“You don’t have to sign; it’s under twenty-five dollars,” the supermarket check-out clerk said chirpily. It was as if she were waving me through a border check-point because I looked honest, so she didn’t ask for my passport. Believe me, I wished I could have shown the appropriate document and signed my name.
All over the country merchants are giving passes to customers up to a certain dollar level. At my local Martin’s supermarket, it’s twenty-five dollars. At the local Walgreen’s it’s fifty. Regardless of the dollar amount, it’s a bad idea.
Here’s the scenario that will happen more frequently, especially with the holidays approaching. Sneaky Fraudster obtains a card belonging to someone else. He or she goes to merchants who don’t check signatures, whether it’s the twenty-five dollar level or the fifty-dollar level. Fraudsters are savvy enough to know the limit, so they purchase items with a stolen card that is under the dollar amount that requires a signature.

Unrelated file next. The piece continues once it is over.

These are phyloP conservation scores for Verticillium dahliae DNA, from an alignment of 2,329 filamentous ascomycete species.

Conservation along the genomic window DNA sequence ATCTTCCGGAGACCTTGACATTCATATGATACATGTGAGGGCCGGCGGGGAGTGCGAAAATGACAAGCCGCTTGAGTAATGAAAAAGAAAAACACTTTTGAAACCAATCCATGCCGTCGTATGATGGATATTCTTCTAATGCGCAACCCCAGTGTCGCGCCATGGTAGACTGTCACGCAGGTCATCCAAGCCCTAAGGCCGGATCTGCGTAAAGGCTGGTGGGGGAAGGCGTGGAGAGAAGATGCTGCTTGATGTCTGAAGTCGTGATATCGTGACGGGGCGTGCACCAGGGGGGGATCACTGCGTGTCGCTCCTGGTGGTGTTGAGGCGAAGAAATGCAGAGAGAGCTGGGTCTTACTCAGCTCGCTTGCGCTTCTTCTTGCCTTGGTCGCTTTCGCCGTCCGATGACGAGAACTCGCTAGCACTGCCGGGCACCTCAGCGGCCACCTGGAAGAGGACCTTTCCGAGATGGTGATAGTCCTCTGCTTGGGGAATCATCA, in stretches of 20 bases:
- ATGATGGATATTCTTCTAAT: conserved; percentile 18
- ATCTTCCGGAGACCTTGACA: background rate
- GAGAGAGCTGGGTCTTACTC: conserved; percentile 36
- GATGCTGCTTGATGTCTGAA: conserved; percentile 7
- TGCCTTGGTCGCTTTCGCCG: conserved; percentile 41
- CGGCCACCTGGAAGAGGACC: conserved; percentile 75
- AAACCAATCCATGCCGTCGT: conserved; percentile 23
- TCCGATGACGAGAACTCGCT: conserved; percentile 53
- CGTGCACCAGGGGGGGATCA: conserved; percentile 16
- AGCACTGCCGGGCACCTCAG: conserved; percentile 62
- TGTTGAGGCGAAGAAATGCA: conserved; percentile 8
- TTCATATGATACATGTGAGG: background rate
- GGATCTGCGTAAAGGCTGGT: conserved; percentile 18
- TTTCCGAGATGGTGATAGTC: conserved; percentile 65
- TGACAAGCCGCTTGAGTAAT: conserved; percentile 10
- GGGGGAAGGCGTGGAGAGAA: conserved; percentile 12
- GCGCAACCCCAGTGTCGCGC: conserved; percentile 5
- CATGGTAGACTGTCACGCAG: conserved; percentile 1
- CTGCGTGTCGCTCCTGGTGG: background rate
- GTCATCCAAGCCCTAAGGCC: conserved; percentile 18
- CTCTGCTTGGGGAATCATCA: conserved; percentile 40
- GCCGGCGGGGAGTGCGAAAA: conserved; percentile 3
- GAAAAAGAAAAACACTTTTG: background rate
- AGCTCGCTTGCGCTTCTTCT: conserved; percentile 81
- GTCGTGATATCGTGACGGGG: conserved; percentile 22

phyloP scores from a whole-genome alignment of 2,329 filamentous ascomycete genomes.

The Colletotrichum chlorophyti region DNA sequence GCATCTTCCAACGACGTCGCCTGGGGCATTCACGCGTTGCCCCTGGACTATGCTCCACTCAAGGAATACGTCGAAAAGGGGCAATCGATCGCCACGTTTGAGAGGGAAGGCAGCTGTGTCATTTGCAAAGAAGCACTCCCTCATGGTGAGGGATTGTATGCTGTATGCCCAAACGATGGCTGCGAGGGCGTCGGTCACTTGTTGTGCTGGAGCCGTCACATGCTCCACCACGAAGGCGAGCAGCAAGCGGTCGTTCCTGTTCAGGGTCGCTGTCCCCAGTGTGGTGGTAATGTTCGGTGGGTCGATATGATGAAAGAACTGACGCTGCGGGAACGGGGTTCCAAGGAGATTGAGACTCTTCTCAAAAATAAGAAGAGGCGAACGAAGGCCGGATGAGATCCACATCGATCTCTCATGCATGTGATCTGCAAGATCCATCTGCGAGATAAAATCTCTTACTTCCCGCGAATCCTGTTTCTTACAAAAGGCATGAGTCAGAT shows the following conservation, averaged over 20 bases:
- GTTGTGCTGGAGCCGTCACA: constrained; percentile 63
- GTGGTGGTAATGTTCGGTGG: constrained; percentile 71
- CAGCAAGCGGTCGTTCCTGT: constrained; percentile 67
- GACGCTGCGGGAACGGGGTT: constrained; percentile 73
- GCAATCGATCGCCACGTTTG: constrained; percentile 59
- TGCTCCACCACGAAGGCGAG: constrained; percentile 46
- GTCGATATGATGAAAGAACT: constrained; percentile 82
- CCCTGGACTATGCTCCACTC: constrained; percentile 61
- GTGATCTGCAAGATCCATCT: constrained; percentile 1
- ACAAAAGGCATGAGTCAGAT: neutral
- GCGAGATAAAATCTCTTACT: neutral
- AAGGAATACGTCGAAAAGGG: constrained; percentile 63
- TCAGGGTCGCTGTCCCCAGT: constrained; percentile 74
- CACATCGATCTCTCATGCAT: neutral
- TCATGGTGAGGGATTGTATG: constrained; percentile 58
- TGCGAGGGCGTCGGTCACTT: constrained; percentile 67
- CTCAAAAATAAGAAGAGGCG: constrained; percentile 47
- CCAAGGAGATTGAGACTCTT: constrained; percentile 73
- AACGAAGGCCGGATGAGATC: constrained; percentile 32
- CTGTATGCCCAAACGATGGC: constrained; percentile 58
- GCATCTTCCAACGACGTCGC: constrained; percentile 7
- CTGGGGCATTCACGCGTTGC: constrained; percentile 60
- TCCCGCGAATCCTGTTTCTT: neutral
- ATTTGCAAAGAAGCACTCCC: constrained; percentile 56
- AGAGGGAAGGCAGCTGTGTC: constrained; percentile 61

Then Upstanding Customer receives the monthly bill and discovers all kinds of minor purchases. He or she contacts the credit card in question and disputes the charges. Says the purchases are invalid. The credit card company says Upstanding Customer isn’t responsible for such fraudulent use and promises to remove the charges from the bill until further investigation determines their validity. Upstanding Customer feels justified, even with a few pieces of paper to fill out and send to the credit card company.
But here is what happens behind the scenes. Credit Card Company certainly isn’t going to just write off the monies in question; instead, it contacts Local Merchant and asks for proof that the person who used the card was or was not Upstanding Customer. In the past, a signature was the best proof. I’m sure you see where this is going.
Now Local Merchant can’t produce a signature, so Credit Card Company takes back the money for the product that it had given Local Merchant in the first place. Not only is the merchant out the money, but also the product.
When I complained to management at my local Martin’s Supermarket, I was told, “Customers love not having to wait in line.” I’m sure they do, but stop and consider how Local Merchant is going to recoup the lost money and product? It will hike prices and Upstanding Customer will pay more in the end. This impacts both customers who actually are in possession of their cards and those who are the victims of fraud.
So, doesn’t it make sense to spend a couple minutes in line to prevent Sneaky Fraudster from pulling a fast one?